SARS-CoV-2-positive sputum and feces samples in COVID-19 patients

SARS-CoV-2-positive sputum and feces samples in COVID-19 patients. Spencer EA, Heneghan C.

https://www.cebm.net/study/sars-cov-2-positive-sputum-and-feces-samples-in-covid-19-patients/

Published on July 15, 2020

Reference Chen C, Gao G, Xu Y, et al. SARS-CoV-2-positive sputum and feces after conversion of pharyngeal samples in patients with COVID-19. Ann Intern Med. 2020;172(12):832-834. doi:10.7326/M20-0991 1900
Study type
Country China
Setting Hospital
Funding Details This work is funded by Beijing Science and Technology Commission.
Transmission mode Orofecal
Exposures

Bottom Line

This retrospective study of 133 hospitalised COVID-19 patients identified 22 whose sputum or fecal samples tested positive after their pharyngeal swabs became negative.

Evidence Summary

Records of tests for 133 patients admitted with COVID-19 from 20 January to 27 February 2020 were available. Twenty two of 133 patients (four of whom were children) with an initial or follow-up positive sputum or fecal samples paired with a follow-up negative pharyngeal sample were identified.

What did they do?

This study assessed the results of real-time quantitative fluorescence polymerase chain reaction (RT-qPCR) for SARS–CoV2 RNA of sputum and fecal samples from a group of hospitalised COVID-19 patients, after conversion of their pharyngeal samples from positive to negative.

A convenience sample was retrospectively identified, of patients admitted to Beijing Ditan Hospital, Capital Medical University, with a diagnosis of COVID-19 and paired RT-qPCR testing of pharyngeal swabs with either sputum or feces samples. Among 133 patients admitted with COVID-19 from 20 January to 27 February 2020, 22 patients (4 of whom were children) with an initial or follow-up positive sputum or fecal samples paired with a follow-up negative pharyngeal sample were identified.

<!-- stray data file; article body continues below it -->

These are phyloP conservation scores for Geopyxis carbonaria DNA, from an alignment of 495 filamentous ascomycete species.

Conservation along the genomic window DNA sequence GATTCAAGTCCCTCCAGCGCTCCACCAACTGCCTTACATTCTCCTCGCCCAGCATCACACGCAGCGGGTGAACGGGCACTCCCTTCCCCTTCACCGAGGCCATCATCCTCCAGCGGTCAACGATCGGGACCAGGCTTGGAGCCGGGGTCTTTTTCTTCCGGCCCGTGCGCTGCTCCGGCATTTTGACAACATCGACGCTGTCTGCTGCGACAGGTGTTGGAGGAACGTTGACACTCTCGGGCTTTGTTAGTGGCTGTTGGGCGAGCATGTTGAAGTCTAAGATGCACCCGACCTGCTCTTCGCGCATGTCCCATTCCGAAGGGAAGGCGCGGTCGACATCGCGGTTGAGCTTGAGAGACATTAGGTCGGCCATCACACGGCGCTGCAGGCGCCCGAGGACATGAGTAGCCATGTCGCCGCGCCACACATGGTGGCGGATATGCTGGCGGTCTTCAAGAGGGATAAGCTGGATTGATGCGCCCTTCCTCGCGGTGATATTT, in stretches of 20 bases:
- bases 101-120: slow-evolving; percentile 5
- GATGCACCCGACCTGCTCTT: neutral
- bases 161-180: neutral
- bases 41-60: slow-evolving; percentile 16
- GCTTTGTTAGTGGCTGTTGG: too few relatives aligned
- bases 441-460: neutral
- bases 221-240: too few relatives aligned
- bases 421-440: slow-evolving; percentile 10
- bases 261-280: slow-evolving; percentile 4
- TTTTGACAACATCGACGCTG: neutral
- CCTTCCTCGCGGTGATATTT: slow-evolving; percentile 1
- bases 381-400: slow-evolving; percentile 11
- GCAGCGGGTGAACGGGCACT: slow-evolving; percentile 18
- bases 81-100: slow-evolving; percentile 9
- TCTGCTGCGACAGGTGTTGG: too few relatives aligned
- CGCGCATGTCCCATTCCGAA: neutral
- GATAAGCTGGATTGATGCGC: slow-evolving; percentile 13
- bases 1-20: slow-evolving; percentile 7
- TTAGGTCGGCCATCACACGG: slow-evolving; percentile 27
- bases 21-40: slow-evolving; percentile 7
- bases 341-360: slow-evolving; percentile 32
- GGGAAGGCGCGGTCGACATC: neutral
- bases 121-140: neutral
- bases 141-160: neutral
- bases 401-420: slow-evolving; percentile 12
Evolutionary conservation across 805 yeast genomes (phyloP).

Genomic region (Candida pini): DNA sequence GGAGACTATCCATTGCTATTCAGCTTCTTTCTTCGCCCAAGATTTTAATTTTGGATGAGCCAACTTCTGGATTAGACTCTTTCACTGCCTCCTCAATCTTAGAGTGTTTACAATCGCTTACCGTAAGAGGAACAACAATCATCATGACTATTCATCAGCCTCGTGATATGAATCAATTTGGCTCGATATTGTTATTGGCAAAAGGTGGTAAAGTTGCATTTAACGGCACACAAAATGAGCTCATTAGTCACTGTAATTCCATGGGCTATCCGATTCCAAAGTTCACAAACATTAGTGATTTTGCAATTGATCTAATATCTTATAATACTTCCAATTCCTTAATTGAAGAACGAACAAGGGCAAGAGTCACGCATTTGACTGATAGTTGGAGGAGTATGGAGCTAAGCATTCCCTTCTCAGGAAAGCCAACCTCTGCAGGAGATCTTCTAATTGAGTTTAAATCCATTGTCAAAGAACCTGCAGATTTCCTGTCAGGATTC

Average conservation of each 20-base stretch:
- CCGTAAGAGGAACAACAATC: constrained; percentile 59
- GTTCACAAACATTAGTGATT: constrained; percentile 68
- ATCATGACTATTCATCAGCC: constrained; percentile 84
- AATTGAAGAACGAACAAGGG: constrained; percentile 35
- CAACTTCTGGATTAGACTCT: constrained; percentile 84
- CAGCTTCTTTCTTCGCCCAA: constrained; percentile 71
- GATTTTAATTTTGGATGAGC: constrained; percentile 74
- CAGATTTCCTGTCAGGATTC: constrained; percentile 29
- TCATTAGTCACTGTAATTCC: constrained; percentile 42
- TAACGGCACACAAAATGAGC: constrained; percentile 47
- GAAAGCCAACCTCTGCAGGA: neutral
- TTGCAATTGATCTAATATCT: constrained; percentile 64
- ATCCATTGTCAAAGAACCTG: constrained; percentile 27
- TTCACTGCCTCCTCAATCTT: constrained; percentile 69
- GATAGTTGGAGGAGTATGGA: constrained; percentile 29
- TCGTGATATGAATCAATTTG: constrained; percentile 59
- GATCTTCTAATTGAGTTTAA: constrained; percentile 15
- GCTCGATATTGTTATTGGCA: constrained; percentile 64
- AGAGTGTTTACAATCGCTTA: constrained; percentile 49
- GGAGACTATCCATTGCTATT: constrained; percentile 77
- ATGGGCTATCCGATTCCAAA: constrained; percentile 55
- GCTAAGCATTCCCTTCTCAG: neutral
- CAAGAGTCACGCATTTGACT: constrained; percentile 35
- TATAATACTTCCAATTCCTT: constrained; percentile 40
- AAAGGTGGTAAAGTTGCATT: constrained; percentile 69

From these 22 patients, 545 samples were available, including 209 pharyngeal swabs, 262 sputum samples, and 74 feces samples.

Study reliability

This study is at high risk of bias due to the selection of included data: the study used a convenience sample rather than serial samples being obtained from each patient on a predefined protocol.

Clearly defined setting Demographic characteristics described Follow-up length was sufficient Transmission outcomes assessed Main biases are taken into consideration
Yes Yes N/A N/A Unclear

What else should I consider?

About the authors

Carl Heneghan

Carl Heneghan

Carl is Professor of EBM & Director of CEBM at the University of Oxford. He is also a GP and tweets @carlheneghan. He has an active interest in discovering the truth behind health research findings

Elizabeth Spencer

Elizabeth Spencer

Dr Elizabeth Spencer; MMedSci, PhD. Epidemiologist, Nuffield Department for Primary Care Health Sciences, University of Oxford.